The U.S. Supreme Court and Faisal Shahzad, the naturalized Pakistani-American who tried to blow up his SUV in Times Square earlier this year, may not agree on much. But in separate statements Monday, both seemed to come to a similar conclusion about the wave of terrorist attacks that have failed or been foiled since 9/11: the United States is locked in combat with militant foes determined to continue killing Americans until their objectives are achieved.
Therefore, the Supreme Court ruled, the U.S. government has a right to bar Americans from supporting some 45 groups that sponsor or encourage men like Faisal Shahzad.
For the moment, this seems to make John Brennan, President Obama's leading counter-terrorism adviser, odd man out.
In recent statements, Brennan has downplayed the struggle against terrorism by refusing to call it a war. He resists identifying America's enemy in this struggle – militant Islamists – and has publically urged outreach to, and support for the more "moderate" of elements of such terrorist groups as Hezbollah, the Iranian-backed Lebanese Islamist party that has engaged in and fomented terror and has already provoked war with Israel.
In a New York courtroom Monday, Shahzad, unapologetic, succinctly explained why he had tried to kill hundreds of people in Times Square during rush hour. "One has to understand where I'm coming from," he told the court. "I consider myself a Muslim soldier. It's a war."
Shahzad, a homegrown soldier, was "avenging" America's "terrorizing" of "nations and the Muslim people," he said. When asked by the judge whether he was sure that he wanted to plead guilty, Shahzad said he wanted "to plead guilty and 100 time more" to let the U.S. know that if it didn't leave Afghanistan and Iraq, didn't stop its Predator and drone attacks and didn't get out of other Muslim lands, "we will be attacking U.S."
He could not have been clearer, or more matter-of-fact about his intentions.
Meanwhile, in an important ruling that same day, the Supreme Court unanimously upheld a law that makes it a crime punishable by up to 15 years in jail to provide "material support" to groups that support the Shahzads of the world. So far, this applies only to the four dozen or so organizations that the State Department has officially designated as "foreign terrorist organizations."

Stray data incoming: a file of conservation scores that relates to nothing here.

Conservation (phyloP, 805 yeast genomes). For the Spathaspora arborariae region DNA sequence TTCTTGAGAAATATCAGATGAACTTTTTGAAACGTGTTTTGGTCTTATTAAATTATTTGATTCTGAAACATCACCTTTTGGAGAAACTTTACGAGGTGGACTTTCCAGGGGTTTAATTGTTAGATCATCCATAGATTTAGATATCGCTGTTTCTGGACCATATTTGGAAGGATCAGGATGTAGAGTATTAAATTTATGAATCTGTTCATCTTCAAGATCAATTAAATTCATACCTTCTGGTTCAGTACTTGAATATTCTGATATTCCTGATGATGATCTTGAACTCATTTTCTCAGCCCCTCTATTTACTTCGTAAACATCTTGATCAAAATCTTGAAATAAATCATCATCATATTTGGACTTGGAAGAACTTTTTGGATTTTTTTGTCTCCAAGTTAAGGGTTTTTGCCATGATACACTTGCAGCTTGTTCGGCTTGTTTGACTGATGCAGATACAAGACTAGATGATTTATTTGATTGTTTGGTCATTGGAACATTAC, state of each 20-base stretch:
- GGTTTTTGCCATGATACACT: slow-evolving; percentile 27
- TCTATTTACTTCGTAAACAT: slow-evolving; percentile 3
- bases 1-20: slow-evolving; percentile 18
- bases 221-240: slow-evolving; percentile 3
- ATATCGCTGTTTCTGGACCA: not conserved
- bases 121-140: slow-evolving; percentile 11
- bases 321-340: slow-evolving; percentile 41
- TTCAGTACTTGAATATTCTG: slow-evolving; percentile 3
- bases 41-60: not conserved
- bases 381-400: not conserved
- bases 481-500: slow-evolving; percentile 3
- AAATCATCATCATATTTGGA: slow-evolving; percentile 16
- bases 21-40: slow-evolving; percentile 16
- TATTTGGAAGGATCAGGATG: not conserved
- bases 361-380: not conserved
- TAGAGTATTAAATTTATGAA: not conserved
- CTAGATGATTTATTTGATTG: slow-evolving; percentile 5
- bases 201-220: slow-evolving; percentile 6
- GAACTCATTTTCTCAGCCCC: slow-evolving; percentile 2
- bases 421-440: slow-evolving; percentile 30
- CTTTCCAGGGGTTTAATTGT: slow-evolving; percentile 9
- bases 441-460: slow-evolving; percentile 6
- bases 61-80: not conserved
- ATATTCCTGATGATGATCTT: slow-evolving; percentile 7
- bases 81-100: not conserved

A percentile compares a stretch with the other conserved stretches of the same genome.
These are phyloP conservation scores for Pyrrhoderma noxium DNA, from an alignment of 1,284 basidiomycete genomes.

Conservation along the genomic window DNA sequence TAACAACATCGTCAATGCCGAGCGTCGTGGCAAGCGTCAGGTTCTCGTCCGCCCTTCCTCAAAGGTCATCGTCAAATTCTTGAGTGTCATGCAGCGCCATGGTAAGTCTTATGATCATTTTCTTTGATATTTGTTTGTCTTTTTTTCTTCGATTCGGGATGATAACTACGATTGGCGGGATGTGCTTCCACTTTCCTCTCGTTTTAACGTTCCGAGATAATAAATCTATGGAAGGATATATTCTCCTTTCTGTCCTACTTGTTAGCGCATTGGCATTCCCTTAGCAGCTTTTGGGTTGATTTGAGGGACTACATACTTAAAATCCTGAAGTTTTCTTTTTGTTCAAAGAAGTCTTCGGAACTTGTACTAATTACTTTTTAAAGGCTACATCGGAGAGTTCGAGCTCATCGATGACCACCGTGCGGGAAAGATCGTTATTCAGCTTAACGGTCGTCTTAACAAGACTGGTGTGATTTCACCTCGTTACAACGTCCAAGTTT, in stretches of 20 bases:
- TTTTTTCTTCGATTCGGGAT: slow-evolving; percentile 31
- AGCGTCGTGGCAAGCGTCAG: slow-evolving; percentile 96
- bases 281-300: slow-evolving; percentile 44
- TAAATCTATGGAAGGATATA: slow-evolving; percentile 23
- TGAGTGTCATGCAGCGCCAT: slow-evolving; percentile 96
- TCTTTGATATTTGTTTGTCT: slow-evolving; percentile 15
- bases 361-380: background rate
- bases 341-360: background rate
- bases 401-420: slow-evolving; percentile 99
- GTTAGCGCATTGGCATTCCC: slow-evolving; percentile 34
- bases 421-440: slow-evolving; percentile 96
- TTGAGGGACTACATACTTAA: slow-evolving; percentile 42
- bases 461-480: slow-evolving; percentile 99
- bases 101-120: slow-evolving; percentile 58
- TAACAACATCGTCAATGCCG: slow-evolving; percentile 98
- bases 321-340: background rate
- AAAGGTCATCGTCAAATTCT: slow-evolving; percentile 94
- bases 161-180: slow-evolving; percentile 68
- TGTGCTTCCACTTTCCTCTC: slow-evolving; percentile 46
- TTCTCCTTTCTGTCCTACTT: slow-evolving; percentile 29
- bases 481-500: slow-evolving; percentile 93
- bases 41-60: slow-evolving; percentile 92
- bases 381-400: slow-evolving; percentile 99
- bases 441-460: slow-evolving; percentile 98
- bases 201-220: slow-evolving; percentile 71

Ironically, the Pakistani Taliban, which trained Shahzad in bomb-making – not very well, thank goodness – and gave him $4,000 and later another $12,000 to carry out his self-appointed mission, is not yet on that list. Perhaps the State Department will soon rectify this oversight.
The court also ruled that such "material support" was illegal even if its intention was to bolster "non-violent" elements within such terrorist groups or to further their "humanitarian" or "peaceful" efforts. By a 6-to-3 call, the court found that there was "no distinction between the violent and non-violent wings of terrorist groups," wrote Stephen I. Landman, an analyst with the Investigative Project on Terrorism, and that "terrorist groups benefit from any support given to them."
Efforts to help such groups deliver humanitarian aid – as Hamas does in Gaza and Hezbollah does in Lebanon – only serve to legitimize them, warned Chief Justice John Roberts, who wrote the majority opinion.
The ruling should not affect free speech. Americans can still write editorials on behalf of such groups and urge them to eschew violence. But now what they cannot do is help legitimize them through active support.
Andrew McCarthy, the former prosecutor of the 1993 World Trade Center culprits, hailed the ruling, calling the material support law "one of our nation's most crucial counterterrorism tools." The law has also been the workhorse of counterterrorism legislation. Since 2001, 75 of the 150 people charged with violating the statute have been convicted.
While Chief Justice Roberts did not use the word "war" in his ruling upholding the material support law, he did say that the "government's interest in combating terrorism is an urgent objective of the highest order."
Are you listening, Mr. Brennan?